We’re unfortunately a long way past anything that can be sanely reverted. There have been lots of incremental little fixups over the years, plus the blizzard of corporate edits relating to driveways, that mean most ways have indeed been edited somehow over time. As an example, there are several counties where (say) a maxspeed=45 mph tag has been added to every highway in the county because that’s the local ordinance. This means you might find a drainage ditch tagged with highway=residential, maxspeed=45 mph :wink:

A smart(ish) data consumer can go a long way to alleviating these issues with several heuristics. cycle.travel is very distrustful of highway=residential with tiger:reviewed=no (and no surface tag) in rural areas. The upshot is that you can use it to route across the US with cycle.travel and you will probably not die of dysentery. But it would be better to improve the source data.

I’m not against carefully targeted automated edits when the point is to fix issues with an earlier automated edit, i.e. TIGER. For example, a few states (Colorado springs to mind) publish open data on road surfaces. This could be sanely brought into OSM. The imagery-derived surface detection mentioned in another thread also looks really promising. And, of course, maybe Overture Maps will be releasing some relevant open data… who knows.

But anything automated would have to be very carefully reviewed for fear of blatting the few usable heuristics we have at the moment.

4 Likes

You should be, and you’d know because you’ve looked into this pretty deeply. My heuristic for separating wheat from chaff is:

  1. highway=residential
  2. No name=*
  3. existence of tiger:cfcc and / or tiger:reviewed=no
  4. Last touched date long ago (I usually query for <2012)

There is a bunch of “advanced” overpass queries that have more elaborate criteria, @Minh_Nguyen would know where to find these.

2 Likes

My last experience with this was in 2009 when I asked for all of Greene County, Ohio, to be deleted – because it had been imported twice, every road duplicating another copy of the road without any connections between them. I had already made many edits in the area and had haphazardly deleted many roads from one or the other import, but it only took me a couple months to recover. I don’t think we could’ve done something that clean in 2011. Granted, Greene County is much more developed than some of the counties in Utah where you map.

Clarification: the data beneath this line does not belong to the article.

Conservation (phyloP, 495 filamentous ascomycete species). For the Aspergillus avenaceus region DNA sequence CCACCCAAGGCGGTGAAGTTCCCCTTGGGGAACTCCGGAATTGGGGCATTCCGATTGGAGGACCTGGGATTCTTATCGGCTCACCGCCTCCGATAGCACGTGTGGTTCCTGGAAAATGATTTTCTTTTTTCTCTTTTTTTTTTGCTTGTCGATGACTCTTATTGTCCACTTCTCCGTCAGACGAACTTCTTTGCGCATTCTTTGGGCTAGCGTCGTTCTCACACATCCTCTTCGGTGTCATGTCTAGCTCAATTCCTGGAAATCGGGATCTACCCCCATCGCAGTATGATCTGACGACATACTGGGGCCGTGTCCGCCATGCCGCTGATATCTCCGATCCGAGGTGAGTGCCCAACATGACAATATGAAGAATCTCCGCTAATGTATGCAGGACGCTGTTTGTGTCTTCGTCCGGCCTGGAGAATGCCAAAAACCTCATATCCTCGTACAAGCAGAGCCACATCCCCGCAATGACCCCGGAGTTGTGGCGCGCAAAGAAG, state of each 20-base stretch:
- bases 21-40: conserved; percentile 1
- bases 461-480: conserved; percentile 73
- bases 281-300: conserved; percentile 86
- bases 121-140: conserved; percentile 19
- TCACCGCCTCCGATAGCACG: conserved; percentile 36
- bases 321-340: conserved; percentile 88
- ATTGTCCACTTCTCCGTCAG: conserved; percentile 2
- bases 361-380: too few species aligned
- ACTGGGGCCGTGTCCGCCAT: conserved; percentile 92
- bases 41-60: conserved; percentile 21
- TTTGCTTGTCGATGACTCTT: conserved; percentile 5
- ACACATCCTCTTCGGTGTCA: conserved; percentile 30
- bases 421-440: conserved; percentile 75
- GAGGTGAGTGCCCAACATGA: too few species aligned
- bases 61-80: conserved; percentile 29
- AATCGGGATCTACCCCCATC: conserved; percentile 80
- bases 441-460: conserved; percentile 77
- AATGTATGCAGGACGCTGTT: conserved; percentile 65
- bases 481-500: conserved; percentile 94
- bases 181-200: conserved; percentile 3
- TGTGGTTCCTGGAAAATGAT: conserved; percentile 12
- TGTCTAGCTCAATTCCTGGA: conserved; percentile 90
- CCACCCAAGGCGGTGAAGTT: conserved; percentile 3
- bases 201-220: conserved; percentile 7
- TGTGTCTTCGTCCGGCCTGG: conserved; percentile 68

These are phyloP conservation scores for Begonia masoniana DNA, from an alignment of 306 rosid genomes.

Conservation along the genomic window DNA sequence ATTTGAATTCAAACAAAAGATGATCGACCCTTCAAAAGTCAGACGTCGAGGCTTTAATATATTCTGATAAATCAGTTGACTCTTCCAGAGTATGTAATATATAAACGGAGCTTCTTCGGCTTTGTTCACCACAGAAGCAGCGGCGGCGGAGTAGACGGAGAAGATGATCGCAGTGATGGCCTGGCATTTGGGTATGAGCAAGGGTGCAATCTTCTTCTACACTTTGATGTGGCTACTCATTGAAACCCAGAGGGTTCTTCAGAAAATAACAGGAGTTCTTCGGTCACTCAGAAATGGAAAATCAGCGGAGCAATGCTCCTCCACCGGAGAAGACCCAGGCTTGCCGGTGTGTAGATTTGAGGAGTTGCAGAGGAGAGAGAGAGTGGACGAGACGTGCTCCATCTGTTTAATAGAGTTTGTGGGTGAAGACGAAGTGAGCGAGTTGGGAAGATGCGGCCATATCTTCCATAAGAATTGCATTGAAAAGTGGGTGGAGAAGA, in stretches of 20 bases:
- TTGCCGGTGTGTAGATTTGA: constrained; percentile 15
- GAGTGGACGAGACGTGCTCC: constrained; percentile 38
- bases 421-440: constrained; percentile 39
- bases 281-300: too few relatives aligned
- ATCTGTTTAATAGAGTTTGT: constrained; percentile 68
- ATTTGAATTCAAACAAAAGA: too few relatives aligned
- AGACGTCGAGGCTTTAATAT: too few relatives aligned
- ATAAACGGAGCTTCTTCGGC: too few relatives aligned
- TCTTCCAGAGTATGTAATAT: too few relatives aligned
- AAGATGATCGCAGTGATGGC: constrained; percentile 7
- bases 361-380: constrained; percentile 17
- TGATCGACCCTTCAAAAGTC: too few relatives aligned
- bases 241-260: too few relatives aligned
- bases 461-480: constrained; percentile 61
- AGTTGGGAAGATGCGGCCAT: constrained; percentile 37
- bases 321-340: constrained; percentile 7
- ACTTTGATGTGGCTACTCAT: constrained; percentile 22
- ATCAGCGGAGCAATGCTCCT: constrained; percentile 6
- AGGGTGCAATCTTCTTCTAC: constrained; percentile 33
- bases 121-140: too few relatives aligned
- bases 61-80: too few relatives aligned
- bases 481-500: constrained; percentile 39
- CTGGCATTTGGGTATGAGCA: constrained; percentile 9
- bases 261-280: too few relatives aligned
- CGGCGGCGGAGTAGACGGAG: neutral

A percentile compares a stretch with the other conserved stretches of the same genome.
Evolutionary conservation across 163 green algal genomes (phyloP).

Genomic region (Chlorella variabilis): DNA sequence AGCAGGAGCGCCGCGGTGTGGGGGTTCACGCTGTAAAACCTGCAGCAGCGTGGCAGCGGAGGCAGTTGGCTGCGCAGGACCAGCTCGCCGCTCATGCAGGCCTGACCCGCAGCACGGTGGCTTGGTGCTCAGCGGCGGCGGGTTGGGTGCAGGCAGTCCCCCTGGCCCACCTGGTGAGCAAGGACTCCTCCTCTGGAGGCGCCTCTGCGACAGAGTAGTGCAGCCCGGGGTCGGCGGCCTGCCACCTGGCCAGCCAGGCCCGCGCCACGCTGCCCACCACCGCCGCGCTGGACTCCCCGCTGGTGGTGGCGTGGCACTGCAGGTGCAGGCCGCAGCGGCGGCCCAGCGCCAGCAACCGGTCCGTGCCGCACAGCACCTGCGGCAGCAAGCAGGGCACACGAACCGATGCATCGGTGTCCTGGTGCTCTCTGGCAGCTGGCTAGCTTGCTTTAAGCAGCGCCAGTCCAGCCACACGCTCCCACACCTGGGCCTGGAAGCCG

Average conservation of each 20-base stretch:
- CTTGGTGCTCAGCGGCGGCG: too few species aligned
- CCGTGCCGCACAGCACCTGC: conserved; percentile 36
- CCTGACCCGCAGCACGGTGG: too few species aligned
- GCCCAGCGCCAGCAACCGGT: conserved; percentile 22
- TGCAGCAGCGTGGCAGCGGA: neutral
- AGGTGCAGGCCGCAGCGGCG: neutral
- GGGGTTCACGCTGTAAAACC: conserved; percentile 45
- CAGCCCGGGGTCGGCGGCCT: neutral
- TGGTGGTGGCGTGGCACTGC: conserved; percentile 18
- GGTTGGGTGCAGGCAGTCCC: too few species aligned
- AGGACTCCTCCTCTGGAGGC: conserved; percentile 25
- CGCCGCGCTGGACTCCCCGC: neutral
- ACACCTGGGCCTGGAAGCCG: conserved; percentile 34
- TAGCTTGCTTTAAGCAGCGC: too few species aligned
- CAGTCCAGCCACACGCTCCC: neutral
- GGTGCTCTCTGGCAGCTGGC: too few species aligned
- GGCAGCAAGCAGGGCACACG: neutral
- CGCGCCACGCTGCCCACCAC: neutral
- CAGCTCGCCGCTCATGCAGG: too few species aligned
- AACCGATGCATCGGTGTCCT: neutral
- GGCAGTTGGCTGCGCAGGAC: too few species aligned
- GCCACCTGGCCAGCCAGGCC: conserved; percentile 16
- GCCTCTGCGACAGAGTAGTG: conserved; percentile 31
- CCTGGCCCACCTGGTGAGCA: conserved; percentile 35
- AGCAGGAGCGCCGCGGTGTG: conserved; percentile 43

Here are some Overpass queries for unedited TIGER ways. As @Richard points out, there are many false negatives because of driveway editing and such. The public Overpass instance can’t handle querying for TIGER unedited ways beyond a small area.

A couple years ago, I developed some SPARQL queries to determine the most deserted TIGER desert counties, and even refined it down to individual ZIP codes. Unfortunately, Sophox is no longer reliable for these queries, but I made this snapshot in 2020 that might still be useful.

3 Likes

This is an Overpass query I’ve used in the past that trades off reasonable speed for reasonable accuracy:

rel(161993);map_to_area->.a; // state of utah
way // consider ways that...
  [highway=residential] // are residential 
  [!name] // do not have name tag
  ["tiger:cfcc"] // have tiger:cfcc tag which was created as part of the import
  (if:timestamp() < "2013-01-01T00:00:00Z") // have timestamp before 2013
  (area.a); // are in the defined area
out meta geom; // output geometry and metadata

This yields 2176 ways. If you leave out the highway=residential criterion it’s up to 8000+.

There’s possibly an argument that some of these highway=residential roads should be automatically retagged as highway=road - which itself is effectively a fixme tag.